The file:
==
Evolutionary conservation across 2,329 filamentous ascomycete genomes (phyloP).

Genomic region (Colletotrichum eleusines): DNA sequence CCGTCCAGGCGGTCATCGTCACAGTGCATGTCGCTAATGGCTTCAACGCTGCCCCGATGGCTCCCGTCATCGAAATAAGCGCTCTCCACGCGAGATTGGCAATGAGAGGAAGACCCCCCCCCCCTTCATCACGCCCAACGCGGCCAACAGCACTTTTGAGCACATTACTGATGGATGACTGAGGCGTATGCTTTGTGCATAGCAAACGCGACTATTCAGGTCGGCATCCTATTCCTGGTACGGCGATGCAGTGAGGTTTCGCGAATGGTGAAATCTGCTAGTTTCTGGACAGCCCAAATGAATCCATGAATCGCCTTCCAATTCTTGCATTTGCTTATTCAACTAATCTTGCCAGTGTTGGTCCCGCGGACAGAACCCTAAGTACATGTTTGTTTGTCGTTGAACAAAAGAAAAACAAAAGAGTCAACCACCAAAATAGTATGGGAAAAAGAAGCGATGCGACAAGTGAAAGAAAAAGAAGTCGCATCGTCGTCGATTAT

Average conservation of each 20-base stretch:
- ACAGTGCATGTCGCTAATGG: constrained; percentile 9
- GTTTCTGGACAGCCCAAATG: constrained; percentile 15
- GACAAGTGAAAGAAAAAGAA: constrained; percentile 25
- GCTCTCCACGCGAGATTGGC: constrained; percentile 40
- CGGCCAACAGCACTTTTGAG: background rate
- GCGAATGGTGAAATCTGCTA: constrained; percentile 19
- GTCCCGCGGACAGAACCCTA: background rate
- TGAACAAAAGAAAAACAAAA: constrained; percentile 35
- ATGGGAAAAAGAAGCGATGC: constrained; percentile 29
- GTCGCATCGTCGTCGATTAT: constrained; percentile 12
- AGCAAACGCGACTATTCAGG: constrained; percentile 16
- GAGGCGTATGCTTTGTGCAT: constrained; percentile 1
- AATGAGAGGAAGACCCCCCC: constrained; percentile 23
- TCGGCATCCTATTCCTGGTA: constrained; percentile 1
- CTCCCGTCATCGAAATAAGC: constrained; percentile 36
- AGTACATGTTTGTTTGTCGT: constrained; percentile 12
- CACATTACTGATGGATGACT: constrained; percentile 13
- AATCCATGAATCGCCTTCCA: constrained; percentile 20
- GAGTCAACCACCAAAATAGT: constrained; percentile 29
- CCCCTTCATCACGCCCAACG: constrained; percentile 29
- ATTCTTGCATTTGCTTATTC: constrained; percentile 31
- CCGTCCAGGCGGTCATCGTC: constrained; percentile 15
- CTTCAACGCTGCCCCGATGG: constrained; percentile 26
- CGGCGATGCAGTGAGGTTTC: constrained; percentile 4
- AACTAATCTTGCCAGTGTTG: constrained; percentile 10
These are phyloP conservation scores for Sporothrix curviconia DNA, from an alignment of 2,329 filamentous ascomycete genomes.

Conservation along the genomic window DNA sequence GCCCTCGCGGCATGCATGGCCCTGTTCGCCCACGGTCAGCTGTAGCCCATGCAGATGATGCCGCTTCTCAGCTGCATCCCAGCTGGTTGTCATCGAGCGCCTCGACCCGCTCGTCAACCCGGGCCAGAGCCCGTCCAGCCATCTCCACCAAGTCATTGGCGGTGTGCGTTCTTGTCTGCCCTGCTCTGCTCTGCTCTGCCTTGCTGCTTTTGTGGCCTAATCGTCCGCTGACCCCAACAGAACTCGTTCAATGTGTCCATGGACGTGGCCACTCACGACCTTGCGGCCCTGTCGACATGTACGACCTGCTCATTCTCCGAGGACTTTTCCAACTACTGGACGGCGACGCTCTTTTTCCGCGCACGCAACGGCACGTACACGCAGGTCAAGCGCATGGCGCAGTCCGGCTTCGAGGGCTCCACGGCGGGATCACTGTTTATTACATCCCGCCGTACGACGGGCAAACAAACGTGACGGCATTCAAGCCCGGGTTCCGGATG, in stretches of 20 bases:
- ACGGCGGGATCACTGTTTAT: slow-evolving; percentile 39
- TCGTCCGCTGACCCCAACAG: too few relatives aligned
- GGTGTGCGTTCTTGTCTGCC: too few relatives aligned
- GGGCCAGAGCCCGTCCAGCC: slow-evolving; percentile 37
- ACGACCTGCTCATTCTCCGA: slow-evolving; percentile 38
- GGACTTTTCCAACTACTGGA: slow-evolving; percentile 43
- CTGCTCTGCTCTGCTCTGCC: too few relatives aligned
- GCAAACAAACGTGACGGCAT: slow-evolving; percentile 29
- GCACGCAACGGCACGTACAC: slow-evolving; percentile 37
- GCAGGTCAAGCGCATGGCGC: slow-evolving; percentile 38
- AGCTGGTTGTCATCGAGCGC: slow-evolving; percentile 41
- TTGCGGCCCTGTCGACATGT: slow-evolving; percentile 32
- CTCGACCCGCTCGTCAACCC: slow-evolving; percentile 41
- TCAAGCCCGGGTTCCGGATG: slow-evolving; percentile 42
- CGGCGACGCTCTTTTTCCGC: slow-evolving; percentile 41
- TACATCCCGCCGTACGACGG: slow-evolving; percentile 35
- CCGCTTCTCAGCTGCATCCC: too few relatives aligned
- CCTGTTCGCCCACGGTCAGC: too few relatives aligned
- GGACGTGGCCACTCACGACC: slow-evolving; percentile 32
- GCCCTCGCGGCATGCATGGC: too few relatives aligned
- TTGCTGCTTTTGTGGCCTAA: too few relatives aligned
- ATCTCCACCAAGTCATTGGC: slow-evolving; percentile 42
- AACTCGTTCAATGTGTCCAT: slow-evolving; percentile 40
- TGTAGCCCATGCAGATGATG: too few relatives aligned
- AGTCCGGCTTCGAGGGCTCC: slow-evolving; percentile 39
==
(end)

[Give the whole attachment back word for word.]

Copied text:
Evolutionary conservation across 2,329 filamentous ascomycete genomes (phyloP).

Genomic region (Colletotrichum eleusines): DNA sequence CCGTCCAGGCGGTCATCGTCACAGTGCATGTCGCTAATGGCTTCAACGCTGCCCCGATGGCTCCCGTCATCGAAATAAGCGCTCTCCACGCGAGATTGGCAATGAGAGGAAGACCCCCCCCCCCTTCATCACGCCCAACGCGGCCAACAGCACTTTTGAGCACATTACTGATGGATGACTGAGGCGTATGCTTTGTGCATAGCAAACGCGACTATTCAGGTCGGCATCCTATTCCTGGTACGGCGATGCAGTGAGGTTTCGCGAATGGTGAAATCTGCTAGTTTCTGGACAGCCCAAATGAATCCATGAATCGCCTTCCAATTCTTGCATTTGCTTATTCAACTAATCTTGCCAGTGTTGGTCCCGCGGACAGAACCCTAAGTACATGTTTGTTTGTCGTTGAACAAAAGAAAAACAAAAGAGTCAACCACCAAAATAGTATGGGAAAAAGAAGCGATGCGACAAGTGAAAGAAAAAGAAGTCGCATCGTCGTCGATTAT

Average conservation of each 20-base stretch:
- ACAGTGCATGTCGCTAATGG: constrained; percentile 9
- GTTTCTGGACAGCCCAAATG: constrained; percentile 15
- GACAAGTGAAAGAAAAAGAA: constrained; percentile 25
- GCTCTCCACGCGAGATTGGC: constrained; percentile 40
- CGGCCAACAGCACTTTTGAG: background rate
- GCGAATGGTGAAATCTGCTA: constrained; percentile 19
- GTCCCGCGGACAGAACCCTA: background rate
- TGAACAAAAGAAAAACAAAA: constrained; percentile 35
- ATGGGAAAAAGAAGCGATGC: constrained; percentile 29
- GTCGCATCGTCGTCGATTAT: constrained; percentile 12
- AGCAAACGCGACTATTCAGG: constrained; percentile 16
- GAGGCGTATGCTTTGTGCAT: constrained; percentile 1
- AATGAGAGGAAGACCCCCCC: constrained; percentile 23
- TCGGCATCCTATTCCTGGTA: constrained; percentile 1
- CTCCCGTCATCGAAATAAGC: constrained; percentile 36
- AGTACATGTTTGTTTGTCGT: constrained; percentile 12
- CACATTACTGATGGATGACT: constrained; percentile 13
- AATCCATGAATCGCCTTCCA: constrained; percentile 20
- GAGTCAACCACCAAAATAGT: constrained; percentile 29
- CCCCTTCATCACGCCCAACG: constrained; percentile 29
- ATTCTTGCATTTGCTTATTC: constrained; percentile 31
- CCGTCCAGGCGGTCATCGTC: constrained; percentile 15
- CTTCAACGCTGCCCCGATGG: constrained; percentile 26
- CGGCGATGCAGTGAGGTTTC: constrained; percentile 4
- AACTAATCTTGCCAGTGTTG: constrained; percentile 10
These are phyloP conservation scores for Sporothrix curviconia DNA, from an alignment of 2,329 filamentous ascomycete genomes.

Conservation along the genomic window DNA sequence GCCCTCGCGGCATGCATGGCCCTGTTCGCCCACGGTCAGCTGTAGCCCATGCAGATGATGCCGCTTCTCAGCTGCATCCCAGCTGGTTGTCATCGAGCGCCTCGACCCGCTCGTCAACCCGGGCCAGAGCCCGTCCAGCCATCTCCACCAAGTCATTGGCGGTGTGCGTTCTTGTCTGCCCTGCTCTGCTCTGCTCTGCCTTGCTGCTTTTGTGGCCTAATCGTCCGCTGACCCCAACAGAACTCGTTCAATGTGTCCATGGACGTGGCCACTCACGACCTTGCGGCCCTGTCGACATGTACGACCTGCTCATTCTCCGAGGACTTTTCCAACTACTGGACGGCGACGCTCTTTTTCCGCGCACGCAACGGCACGTACACGCAGGTCAAGCGCATGGCGCAGTCCGGCTTCGAGGGCTCCACGGCGGGATCACTGTTTATTACATCCCGCCGTACGACGGGCAAACAAACGTGACGGCATTCAAGCCCGGGTTCCGGATG, in stretches of 20 bases:
- ACGGCGGGATCACTGTTTAT: slow-evolving; percentile 39
- TCGTCCGCTGACCCCAACAG: too few relatives aligned
- GGTGTGCGTTCTTGTCTGCC: too few relatives aligned
- GGGCCAGAGCCCGTCCAGCC: slow-evolving; percentile 37
- ACGACCTGCTCATTCTCCGA: slow-evolving; percentile 38
- GGACTTTTCCAACTACTGGA: slow-evolving; percentile 43
- CTGCTCTGCTCTGCTCTGCC: too few relatives aligned
- GCAAACAAACGTGACGGCAT: slow-evolving; percentile 29
- GCACGCAACGGCACGTACAC: slow-evolving; percentile 37
- GCAGGTCAAGCGCATGGCGC: slow-evolving; percentile 38
- AGCTGGTTGTCATCGAGCGC: slow-evolving; percentile 41
- TTGCGGCCCTGTCGACATGT: slow-evolving; percentile 32
- CTCGACCCGCTCGTCAACCC: slow-evolving; percentile 41
- TCAAGCCCGGGTTCCGGATG: slow-evolving; percentile 42
- CGGCGACGCTCTTTTTCCGC: slow-evolving; percentile 41
- TACATCCCGCCGTACGACGG: slow-evolving; percentile 35
- CCGCTTCTCAGCTGCATCCC: too few relatives aligned
- CCTGTTCGCCCACGGTCAGC: too few relatives aligned
- GGACGTGGCCACTCACGACC: slow-evolving; percentile 32
- GCCCTCGCGGCATGCATGGC: too few relatives aligned
- TTGCTGCTTTTGTGGCCTAA: too few relatives aligned
- ATCTCCACCAAGTCATTGGC: slow-evolving; percentile 42
- AACTCGTTCAATGTGTCCAT: slow-evolving; percentile 40
- TGTAGCCCATGCAGATGATG: too few relatives aligned
- AGTCCGGCTTCGAGGGCTCC: slow-evolving; percentile 39